Here, it is clear from the petition and its attachments that Salim is not entitled to habeas relief under § 2254. Salim has listed five separate grounds of relief. First, he claims his trial counsel was ineffective for various reasons: (1) failing to move for suppression of evidence; (2) failing to move for dismissal of his burglary charge; (3) failing to hire an investigator; and (4) failing to obtain a voice recording and other evidence to refute his ex-wife's claims. Second, he alleges he was denied the right to an interpreter. Third, he claims he was subjected to vindictive prosecution. Fourth, he claims his trial and appellate counsel were ineffective for failing to raise the issue of his need for an interpreter. Finally, Salim argues that the court wrongfully forbid him from having contact with his family. Salim raised the first three issues in response to his appellate lawyer's forty-seven page no-merit report before the state appellate court. After consideration of the report and Salim's response, and then conducting an independent review of the record, the Wisconsin Court of Appeals concluded in a nine-page opinion that there were no arguably meritorious appellate issues and summarily affirmed the judgment of conviction.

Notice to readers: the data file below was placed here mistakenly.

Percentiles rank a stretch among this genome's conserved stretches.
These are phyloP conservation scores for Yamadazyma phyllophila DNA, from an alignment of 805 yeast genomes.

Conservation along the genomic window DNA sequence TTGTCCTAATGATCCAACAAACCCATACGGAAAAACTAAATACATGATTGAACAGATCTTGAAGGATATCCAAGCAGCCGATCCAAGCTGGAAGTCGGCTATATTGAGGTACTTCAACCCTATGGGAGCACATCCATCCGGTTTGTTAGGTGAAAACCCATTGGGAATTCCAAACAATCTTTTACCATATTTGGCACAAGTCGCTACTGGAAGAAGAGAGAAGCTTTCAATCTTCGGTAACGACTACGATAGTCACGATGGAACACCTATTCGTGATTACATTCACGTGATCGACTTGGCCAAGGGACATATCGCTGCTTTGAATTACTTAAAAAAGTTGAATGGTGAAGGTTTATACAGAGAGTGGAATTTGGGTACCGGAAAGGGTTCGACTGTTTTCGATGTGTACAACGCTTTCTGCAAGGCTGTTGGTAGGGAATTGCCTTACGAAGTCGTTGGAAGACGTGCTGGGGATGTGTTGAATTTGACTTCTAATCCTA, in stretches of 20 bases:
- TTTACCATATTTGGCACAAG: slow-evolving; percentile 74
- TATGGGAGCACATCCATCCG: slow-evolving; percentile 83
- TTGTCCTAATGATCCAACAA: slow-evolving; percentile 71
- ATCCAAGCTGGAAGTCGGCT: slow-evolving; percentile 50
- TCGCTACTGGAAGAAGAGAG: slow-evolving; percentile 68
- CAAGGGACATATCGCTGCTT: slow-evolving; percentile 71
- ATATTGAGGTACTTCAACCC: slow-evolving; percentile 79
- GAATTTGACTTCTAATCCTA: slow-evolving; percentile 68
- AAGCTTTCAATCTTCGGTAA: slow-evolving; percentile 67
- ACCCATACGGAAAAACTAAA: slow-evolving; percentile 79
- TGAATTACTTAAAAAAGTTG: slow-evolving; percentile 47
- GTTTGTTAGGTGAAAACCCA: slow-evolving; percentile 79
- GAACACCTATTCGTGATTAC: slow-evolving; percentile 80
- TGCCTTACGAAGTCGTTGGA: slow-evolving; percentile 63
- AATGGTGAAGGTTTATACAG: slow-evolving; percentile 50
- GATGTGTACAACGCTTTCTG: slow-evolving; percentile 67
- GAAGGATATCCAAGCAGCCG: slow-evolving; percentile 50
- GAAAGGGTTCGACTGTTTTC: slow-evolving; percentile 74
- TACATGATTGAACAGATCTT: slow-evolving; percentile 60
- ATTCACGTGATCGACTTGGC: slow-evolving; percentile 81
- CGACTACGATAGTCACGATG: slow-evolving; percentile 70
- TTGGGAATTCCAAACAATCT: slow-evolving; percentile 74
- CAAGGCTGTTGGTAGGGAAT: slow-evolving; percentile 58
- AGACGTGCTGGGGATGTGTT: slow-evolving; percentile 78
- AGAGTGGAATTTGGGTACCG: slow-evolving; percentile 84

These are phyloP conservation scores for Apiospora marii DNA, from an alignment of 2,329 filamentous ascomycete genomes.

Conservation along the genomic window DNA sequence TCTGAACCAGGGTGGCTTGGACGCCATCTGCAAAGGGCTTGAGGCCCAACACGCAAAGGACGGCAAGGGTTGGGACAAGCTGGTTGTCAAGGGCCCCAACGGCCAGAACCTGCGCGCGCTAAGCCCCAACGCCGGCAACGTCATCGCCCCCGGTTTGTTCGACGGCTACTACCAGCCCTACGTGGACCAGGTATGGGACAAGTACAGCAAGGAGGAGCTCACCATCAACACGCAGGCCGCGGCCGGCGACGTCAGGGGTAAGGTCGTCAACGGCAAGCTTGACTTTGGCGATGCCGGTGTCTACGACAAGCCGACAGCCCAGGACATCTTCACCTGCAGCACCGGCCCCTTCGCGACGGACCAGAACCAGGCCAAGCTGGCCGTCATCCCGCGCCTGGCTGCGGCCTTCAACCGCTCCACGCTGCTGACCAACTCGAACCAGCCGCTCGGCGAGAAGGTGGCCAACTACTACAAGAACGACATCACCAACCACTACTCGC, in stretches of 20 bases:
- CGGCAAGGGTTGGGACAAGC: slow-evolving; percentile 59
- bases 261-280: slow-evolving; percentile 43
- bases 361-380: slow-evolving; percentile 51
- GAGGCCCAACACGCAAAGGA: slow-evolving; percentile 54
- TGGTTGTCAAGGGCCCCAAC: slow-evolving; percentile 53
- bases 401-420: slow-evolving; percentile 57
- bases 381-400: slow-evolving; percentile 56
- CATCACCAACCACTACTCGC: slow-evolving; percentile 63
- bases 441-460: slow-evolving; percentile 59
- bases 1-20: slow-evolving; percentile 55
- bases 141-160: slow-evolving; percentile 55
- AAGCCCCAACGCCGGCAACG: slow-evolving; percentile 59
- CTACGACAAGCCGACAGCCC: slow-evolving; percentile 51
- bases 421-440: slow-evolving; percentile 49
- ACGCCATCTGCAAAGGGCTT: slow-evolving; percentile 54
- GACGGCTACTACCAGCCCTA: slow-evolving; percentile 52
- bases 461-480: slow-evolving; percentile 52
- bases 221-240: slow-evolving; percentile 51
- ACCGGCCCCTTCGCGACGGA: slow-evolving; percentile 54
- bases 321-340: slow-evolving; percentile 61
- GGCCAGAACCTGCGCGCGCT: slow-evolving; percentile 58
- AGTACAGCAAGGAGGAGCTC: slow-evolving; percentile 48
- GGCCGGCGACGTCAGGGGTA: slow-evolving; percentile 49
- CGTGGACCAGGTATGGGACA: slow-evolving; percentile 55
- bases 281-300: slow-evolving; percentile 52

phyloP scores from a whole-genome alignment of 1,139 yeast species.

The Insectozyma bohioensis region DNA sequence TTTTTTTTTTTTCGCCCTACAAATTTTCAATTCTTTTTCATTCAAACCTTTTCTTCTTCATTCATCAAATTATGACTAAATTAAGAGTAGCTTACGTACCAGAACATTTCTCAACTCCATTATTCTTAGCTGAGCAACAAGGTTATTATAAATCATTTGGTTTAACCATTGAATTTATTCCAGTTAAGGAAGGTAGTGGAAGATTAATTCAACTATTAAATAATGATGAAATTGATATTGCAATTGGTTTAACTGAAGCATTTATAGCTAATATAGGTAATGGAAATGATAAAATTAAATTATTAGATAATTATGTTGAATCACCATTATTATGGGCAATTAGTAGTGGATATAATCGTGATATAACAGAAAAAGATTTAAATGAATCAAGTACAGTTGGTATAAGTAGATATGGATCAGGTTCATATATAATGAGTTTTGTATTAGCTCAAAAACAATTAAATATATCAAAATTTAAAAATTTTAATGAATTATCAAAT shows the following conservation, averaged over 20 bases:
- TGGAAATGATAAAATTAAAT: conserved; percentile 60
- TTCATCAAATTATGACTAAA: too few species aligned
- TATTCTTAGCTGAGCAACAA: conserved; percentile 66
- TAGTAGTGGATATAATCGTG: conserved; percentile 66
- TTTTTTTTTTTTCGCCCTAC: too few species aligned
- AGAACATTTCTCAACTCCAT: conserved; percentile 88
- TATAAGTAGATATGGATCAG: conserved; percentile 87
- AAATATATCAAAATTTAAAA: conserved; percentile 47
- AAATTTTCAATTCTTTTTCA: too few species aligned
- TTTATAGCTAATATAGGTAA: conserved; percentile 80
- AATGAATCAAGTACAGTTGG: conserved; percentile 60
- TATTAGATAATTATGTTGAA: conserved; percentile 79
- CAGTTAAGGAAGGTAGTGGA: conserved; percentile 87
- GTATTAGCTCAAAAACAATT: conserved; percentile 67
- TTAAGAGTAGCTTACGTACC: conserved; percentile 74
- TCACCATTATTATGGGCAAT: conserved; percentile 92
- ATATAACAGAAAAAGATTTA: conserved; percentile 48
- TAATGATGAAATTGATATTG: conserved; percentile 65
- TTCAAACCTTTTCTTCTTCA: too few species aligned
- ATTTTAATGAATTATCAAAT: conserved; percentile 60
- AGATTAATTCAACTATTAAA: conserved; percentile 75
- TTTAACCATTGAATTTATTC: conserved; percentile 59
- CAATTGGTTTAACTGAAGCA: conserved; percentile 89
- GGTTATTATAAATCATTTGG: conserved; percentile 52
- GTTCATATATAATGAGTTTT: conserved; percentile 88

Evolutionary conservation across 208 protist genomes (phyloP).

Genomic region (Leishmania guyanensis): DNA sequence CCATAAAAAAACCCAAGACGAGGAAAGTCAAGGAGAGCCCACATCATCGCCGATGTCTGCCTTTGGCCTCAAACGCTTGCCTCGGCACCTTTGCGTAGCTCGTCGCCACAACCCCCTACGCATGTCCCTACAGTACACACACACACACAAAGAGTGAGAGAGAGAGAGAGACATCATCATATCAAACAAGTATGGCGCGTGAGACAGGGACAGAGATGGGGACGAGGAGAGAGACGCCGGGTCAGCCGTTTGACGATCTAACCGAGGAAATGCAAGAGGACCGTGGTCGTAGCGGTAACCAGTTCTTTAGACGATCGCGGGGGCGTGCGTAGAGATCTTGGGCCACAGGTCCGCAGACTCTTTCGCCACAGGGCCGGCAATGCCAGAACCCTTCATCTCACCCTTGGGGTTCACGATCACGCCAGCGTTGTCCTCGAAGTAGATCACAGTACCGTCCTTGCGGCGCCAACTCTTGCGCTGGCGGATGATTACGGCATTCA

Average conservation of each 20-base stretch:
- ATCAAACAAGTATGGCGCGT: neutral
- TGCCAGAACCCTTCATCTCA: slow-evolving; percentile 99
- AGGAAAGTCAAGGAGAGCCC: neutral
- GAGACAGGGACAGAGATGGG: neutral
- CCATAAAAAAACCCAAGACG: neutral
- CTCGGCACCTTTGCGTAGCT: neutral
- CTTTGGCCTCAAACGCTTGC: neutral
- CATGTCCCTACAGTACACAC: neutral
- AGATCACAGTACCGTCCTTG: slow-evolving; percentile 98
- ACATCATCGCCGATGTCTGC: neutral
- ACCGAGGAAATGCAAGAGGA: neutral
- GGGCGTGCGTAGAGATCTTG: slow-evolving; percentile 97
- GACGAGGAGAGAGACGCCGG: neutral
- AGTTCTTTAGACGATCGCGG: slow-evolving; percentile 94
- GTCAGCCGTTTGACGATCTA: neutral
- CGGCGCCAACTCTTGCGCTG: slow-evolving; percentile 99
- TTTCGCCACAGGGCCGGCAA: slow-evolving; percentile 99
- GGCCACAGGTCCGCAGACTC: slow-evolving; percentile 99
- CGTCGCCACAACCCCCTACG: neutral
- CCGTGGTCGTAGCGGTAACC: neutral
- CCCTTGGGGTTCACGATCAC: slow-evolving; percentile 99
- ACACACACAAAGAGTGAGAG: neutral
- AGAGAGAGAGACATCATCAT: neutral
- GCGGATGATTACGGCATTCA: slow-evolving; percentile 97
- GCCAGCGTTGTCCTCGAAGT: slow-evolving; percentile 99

A federal court is authorized to grant habeas corpus relief to a state prisoner only upon a showing that "he is in custody in violation of the Constitution or laws or treaties of the United States." 28 U.S.C. § 2254(a). The granting of such relief by federal courts is further limited by the provisions of the Antiterrorism and Effective Death Penalty Act of 1996 (AEDPA), which "significantly constrain any federal court review of a state court conviction." Searcy v. Jaimeti, 332 F.3d 1081, 1087 (7th Cir. 2003). Under AEDPA, habeas corpus relief for persons serving sentences imposed by state courts may not be granted on any claim that was adjudicated on the merits in state court proceedings unless the adjudication of the claim (1) resulted in a decision that was contrary to, or involved an unreasonable application of, clearly established Federal law, as determined by the United States Supreme Court or (2) resulted in a decision that was based on an unreasonable determination of the facts in light of the evidence presented in the State court proceeding. 28 U.S.C. § 2254(d).